What happens if your spouse wants to permanently move your child to a state other than New Jersey?
Our NJ statutes have made it clear for decades that either the other spouse's consent or an order of a NJ Superior Court Judge is required before such a permanant move can be allowed to occur.
Since 1988, the NJ Courts have been making it easier for custodial parents to make such a move. That may have changed dramatically last week.
On August 8, 2017 the New Jersey Supreme Court rewrote the law on what is required when one parent wants to move children from the state of New Jersey on a permanent basis without the other parent's consent.
Since 2001, the law in New Jersey was that a custodial parent could relocate to another state with a child so long as the move to the other state was being made in good faith and, to use the language of the New Jersey Supreme Court, "...was not inimical to the child's best interests." ("Inimical" means "against.")
So the law for the last 16 years has been that as long as the primary custodian wanted to move to another state "in good faith" and the move was not "against the child's best interest," then the parent in New Jersey who was yelling and screaming not to allow this to happen because it would destroy his relationship with his child was very often out of luck, and the move would take place over that parent's objection.
The New Jersey Supreme Court has just dramatically changed all of that and has set the standard to be used from now on as "the best interest of the children."
This catches me as logical, and I always wondered why that had not been the standard all along.
Indeed, when I was in law school in the early 1980s, we all learned in our family law classes that "the best interest of the child" was usually the standard for most decisions affecting children in family court.
Since 2001, the law of the State of New Jersey basically took the position that if the parent moving with the child to a different state was happy and secure, that this would flow down to the child, and thus the child would be happy and secure also.
The Supreme Court has basically ruled that that is a nonsensical conclusion in rendering this new decision.
In my view, this law will have enormous impact across the state of New Jersey, effective immediately. Indeed, I have clients who are in the middle of fighting -- some wanting to take the children out of state, and others opposing the move by a former spouse -- who I will send copies of this article to today, because this case changes everything.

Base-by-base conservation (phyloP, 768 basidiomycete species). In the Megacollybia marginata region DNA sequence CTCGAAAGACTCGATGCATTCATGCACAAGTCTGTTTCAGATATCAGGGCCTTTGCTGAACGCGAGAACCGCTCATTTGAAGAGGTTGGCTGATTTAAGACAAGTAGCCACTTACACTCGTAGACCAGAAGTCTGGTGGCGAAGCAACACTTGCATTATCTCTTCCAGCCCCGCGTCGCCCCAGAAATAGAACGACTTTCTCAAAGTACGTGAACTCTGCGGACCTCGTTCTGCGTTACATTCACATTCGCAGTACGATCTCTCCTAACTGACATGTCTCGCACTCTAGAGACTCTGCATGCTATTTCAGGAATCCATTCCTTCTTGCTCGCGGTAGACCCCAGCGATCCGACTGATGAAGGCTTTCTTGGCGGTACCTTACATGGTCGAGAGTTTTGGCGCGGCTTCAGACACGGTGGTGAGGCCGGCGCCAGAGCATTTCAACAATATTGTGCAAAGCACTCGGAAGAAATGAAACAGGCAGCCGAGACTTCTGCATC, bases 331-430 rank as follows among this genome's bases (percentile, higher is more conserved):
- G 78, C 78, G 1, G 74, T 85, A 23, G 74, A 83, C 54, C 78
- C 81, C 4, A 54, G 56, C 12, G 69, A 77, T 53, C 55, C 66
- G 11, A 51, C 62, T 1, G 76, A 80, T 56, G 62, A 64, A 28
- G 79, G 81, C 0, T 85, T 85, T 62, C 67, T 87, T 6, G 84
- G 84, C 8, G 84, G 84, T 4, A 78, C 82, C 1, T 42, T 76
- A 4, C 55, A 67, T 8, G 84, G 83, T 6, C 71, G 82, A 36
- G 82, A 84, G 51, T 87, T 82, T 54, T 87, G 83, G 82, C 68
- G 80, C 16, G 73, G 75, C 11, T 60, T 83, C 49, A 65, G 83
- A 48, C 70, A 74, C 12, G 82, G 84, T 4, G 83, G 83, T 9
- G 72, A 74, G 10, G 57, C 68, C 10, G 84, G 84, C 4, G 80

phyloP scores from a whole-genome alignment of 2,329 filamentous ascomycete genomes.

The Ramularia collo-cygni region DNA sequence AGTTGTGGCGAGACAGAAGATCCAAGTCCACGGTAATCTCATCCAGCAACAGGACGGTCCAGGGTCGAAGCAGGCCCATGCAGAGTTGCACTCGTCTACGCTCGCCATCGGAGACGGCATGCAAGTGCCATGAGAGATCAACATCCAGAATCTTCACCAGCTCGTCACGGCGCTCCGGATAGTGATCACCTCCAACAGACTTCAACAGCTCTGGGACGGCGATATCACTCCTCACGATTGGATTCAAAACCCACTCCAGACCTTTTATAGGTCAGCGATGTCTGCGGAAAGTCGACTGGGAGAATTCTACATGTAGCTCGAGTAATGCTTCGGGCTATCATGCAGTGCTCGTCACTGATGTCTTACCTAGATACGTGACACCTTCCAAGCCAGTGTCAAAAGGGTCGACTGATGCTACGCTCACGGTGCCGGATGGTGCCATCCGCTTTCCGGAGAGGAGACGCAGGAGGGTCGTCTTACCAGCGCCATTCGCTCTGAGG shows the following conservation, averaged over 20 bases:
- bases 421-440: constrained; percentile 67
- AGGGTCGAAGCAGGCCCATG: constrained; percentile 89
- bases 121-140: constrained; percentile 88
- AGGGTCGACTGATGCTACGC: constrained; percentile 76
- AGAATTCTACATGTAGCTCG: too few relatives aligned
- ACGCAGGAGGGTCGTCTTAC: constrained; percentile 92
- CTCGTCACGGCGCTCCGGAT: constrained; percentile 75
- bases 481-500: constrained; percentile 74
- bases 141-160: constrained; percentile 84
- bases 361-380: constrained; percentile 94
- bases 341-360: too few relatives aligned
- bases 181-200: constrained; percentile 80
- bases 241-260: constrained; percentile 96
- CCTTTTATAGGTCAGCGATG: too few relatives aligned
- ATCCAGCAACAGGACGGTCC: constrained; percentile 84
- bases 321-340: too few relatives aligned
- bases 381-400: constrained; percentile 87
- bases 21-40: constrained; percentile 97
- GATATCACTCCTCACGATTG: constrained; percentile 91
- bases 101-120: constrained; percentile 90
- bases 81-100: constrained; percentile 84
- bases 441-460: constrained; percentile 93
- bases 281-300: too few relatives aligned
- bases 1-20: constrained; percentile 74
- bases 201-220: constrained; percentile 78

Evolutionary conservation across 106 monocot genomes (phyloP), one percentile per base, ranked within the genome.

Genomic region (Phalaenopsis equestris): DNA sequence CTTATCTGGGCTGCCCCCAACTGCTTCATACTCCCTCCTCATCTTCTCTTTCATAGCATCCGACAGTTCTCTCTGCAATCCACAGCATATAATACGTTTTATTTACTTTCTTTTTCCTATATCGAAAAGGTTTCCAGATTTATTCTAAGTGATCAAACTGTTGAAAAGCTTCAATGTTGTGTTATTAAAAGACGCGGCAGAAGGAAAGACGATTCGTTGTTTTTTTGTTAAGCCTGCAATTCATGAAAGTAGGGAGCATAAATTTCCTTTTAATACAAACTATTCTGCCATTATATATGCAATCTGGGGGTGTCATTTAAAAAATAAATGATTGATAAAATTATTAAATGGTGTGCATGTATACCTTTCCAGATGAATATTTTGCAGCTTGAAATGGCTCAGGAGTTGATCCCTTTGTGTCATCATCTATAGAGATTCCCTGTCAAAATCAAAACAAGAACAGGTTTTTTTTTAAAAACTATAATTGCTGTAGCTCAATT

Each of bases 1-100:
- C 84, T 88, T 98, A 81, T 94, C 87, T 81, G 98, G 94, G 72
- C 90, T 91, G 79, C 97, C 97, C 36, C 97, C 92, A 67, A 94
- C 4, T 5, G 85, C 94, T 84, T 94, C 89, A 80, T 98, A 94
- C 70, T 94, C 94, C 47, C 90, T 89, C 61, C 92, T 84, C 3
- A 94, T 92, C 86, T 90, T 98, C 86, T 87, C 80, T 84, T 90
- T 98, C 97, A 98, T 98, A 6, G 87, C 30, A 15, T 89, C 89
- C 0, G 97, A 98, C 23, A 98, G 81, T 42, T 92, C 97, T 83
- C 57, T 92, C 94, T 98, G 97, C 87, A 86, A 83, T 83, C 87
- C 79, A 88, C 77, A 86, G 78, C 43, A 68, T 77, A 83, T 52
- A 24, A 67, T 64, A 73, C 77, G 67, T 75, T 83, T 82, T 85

This is what happens with the law. It changes as society changes.
It is a normal thing, but it is one that divorcing parents and divorced parents must keep on top of through reading and self-education.
I remember back in the 1990s receiving a telephone call on a Monday morning. The fact that it was a Monday will become relevant in a couple of paragraphs.
The call was from a colleague of mine who was about to give his first Continuing Legal Education seminar to other lawyers the upcoming Saturday.
My friend's topic was "Restraining Order Law in New Jersey". He spent about 20 minutes on the phone with me that Monday morning going over his whole presentation and asked me my opinion.
I had two responses.
The first thing I said was that was very, very thorough, witty, engaging, and interesting."
My friend then asked me, "What's your second comment?"
I asked him if he had read that day's Law Journal. The New Jersey Law Journal comes out every Monday and is required reading for all New Jersey lawyers.
This telephone conversation with my friend was happening on a Monday morning and, like many lawyers, he had not yet read his Law Journal that was in his mail that morning.
I suggested that he do so and he said, "Why?"
I responded, "Because the New Jersey courts have just changed every single law that you just spent 20 minutes explaining to me."
I remember being in law school in 1981 and taking my first family law class. The professor said to us, "Those of you who want to become divorce lawyers, listen up. Family law changes very, very quickly. For example, if you finish this class today, start practicing family law tomorrow, and then did not handle a family law case for 5 years, and then you came back and started practicing family law 5 years from today, you would not recognize the laws."
That is what family lawyers today in New Jersey are facing with this new decision of the New Jersey Supreme Court. It apparently will change everything and it is monumental.